A dysplastic nevus is an atypical mole, according to the Skin Cancer Foundation. It is a benign mole, but it looks like a melanoma, which is a type of skin cancer that derives from the pigment producing cells in the skin.
People who have many dysplastic nevi are at higher risk for melanoma, claims the Skin Cancer Foundation. A person who has 10 or more of these moles has 12 times more risk of contracting melanoma than most people, and some melanomas begin in dysplastic nevi.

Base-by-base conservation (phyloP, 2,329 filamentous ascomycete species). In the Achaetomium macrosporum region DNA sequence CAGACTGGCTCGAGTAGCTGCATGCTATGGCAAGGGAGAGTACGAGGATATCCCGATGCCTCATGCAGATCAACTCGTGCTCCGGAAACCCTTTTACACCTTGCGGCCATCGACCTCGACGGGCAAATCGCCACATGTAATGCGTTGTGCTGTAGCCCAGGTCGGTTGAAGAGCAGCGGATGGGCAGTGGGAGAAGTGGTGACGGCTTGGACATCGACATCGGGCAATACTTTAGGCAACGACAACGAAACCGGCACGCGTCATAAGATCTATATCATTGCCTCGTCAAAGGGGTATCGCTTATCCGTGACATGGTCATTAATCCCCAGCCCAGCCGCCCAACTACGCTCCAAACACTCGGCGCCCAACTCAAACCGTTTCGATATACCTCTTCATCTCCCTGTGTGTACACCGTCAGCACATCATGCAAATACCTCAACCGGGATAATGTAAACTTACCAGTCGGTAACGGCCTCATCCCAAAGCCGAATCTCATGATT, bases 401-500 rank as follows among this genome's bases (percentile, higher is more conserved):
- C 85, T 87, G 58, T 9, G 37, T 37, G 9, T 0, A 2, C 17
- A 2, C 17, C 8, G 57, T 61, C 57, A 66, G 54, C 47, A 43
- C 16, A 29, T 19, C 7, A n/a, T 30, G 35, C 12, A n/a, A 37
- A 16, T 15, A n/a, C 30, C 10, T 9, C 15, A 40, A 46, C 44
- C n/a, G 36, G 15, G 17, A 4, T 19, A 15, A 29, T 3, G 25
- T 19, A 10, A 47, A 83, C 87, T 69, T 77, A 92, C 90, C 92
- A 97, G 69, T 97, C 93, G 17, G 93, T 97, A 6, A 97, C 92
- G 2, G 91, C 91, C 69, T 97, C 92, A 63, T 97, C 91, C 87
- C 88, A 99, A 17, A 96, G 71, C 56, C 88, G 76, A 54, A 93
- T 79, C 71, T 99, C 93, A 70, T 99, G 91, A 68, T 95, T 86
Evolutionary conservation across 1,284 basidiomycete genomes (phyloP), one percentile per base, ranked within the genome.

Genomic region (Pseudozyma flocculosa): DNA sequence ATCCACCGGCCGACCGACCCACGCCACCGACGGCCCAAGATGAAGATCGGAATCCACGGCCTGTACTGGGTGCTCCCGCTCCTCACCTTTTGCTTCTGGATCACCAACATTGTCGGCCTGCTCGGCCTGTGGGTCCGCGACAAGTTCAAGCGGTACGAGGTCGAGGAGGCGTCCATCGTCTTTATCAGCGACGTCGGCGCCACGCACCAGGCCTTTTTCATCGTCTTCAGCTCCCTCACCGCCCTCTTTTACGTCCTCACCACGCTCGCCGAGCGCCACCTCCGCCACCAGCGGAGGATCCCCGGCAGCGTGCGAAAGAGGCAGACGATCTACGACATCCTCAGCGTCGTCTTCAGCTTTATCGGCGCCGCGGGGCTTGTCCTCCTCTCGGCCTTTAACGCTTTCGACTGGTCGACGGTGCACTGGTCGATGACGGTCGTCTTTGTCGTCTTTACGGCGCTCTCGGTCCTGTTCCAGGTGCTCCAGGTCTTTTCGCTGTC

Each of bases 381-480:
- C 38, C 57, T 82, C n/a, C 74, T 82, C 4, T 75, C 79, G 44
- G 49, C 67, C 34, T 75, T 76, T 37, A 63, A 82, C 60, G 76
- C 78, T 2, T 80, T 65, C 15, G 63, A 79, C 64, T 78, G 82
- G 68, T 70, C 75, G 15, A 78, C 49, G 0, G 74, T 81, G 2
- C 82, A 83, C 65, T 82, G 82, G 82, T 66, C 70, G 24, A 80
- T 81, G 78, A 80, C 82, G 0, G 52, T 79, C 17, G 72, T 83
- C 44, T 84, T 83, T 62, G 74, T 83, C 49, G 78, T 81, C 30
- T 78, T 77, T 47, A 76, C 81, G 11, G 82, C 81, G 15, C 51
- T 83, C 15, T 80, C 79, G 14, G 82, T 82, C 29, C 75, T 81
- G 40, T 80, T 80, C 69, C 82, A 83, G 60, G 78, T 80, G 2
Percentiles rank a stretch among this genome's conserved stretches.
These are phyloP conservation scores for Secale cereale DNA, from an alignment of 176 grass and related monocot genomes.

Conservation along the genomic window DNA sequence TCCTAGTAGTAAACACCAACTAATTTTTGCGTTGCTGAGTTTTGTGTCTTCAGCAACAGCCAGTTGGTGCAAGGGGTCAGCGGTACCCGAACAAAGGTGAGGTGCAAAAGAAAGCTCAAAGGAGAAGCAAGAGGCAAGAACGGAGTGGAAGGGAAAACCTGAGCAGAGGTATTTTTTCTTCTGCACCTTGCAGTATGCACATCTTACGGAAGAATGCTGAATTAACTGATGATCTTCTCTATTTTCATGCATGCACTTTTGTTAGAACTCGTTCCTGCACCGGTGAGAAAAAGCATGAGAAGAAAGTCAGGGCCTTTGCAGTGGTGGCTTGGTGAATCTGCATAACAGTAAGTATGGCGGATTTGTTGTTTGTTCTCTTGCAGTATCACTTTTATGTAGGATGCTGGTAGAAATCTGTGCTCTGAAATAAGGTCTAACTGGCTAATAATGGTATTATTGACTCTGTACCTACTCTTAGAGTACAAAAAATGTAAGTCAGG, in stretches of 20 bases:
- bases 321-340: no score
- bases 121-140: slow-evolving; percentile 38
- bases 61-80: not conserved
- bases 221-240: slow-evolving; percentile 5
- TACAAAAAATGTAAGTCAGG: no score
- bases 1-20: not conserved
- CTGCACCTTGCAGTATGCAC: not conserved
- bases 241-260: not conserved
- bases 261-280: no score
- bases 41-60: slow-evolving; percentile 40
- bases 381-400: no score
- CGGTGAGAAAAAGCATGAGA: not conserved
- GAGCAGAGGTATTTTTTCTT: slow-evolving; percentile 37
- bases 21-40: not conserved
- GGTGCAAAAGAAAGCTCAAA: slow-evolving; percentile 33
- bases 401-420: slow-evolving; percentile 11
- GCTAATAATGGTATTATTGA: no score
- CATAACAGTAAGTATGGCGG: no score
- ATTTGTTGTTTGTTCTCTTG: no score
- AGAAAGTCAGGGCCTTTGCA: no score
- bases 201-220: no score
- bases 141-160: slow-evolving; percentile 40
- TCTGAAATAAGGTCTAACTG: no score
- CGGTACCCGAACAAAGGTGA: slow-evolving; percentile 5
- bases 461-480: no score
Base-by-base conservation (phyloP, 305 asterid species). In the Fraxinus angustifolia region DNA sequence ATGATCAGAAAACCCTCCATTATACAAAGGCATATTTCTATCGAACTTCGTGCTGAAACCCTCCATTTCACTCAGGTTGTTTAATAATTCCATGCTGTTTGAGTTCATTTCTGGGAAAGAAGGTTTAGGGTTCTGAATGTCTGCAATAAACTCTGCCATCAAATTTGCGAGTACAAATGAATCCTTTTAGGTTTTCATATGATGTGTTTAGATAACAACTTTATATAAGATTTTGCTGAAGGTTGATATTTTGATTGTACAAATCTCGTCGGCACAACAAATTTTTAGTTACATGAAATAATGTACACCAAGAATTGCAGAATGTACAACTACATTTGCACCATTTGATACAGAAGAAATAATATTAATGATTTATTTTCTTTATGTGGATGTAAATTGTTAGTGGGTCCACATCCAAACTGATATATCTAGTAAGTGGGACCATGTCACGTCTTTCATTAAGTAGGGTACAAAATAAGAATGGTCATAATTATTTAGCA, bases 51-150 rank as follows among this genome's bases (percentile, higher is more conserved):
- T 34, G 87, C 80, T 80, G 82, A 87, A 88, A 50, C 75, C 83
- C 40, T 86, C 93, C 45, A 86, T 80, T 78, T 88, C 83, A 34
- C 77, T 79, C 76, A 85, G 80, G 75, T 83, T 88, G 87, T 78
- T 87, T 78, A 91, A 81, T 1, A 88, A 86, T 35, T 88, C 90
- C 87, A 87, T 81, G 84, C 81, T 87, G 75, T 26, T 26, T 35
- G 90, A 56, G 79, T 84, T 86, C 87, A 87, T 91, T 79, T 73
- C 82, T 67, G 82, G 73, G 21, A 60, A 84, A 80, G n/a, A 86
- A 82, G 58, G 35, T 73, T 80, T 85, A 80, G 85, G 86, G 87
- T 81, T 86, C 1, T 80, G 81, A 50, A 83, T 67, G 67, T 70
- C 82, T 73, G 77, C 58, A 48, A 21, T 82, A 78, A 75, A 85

Dysplastic nevi seem to have a hereditary component and are found in about 2 to 8 percent of Caucasians, states the Skin Cancer Foundation. If a person with dysplastic nevi also has two or more close relatives who have melanoma, they have a very high chance of getting the disease themselves. People with dysplastic nevi must do regular self-examinations and have regular checks done by a dermatologist or other physician. In some cases, the mole or a piece of it is biopsied. The mole can also be examined under a dermoscope, which reveals structures that can't be seen with the naked eye. People with multiple dysplastic nevi should protect themselves from the sun when they go outdoors.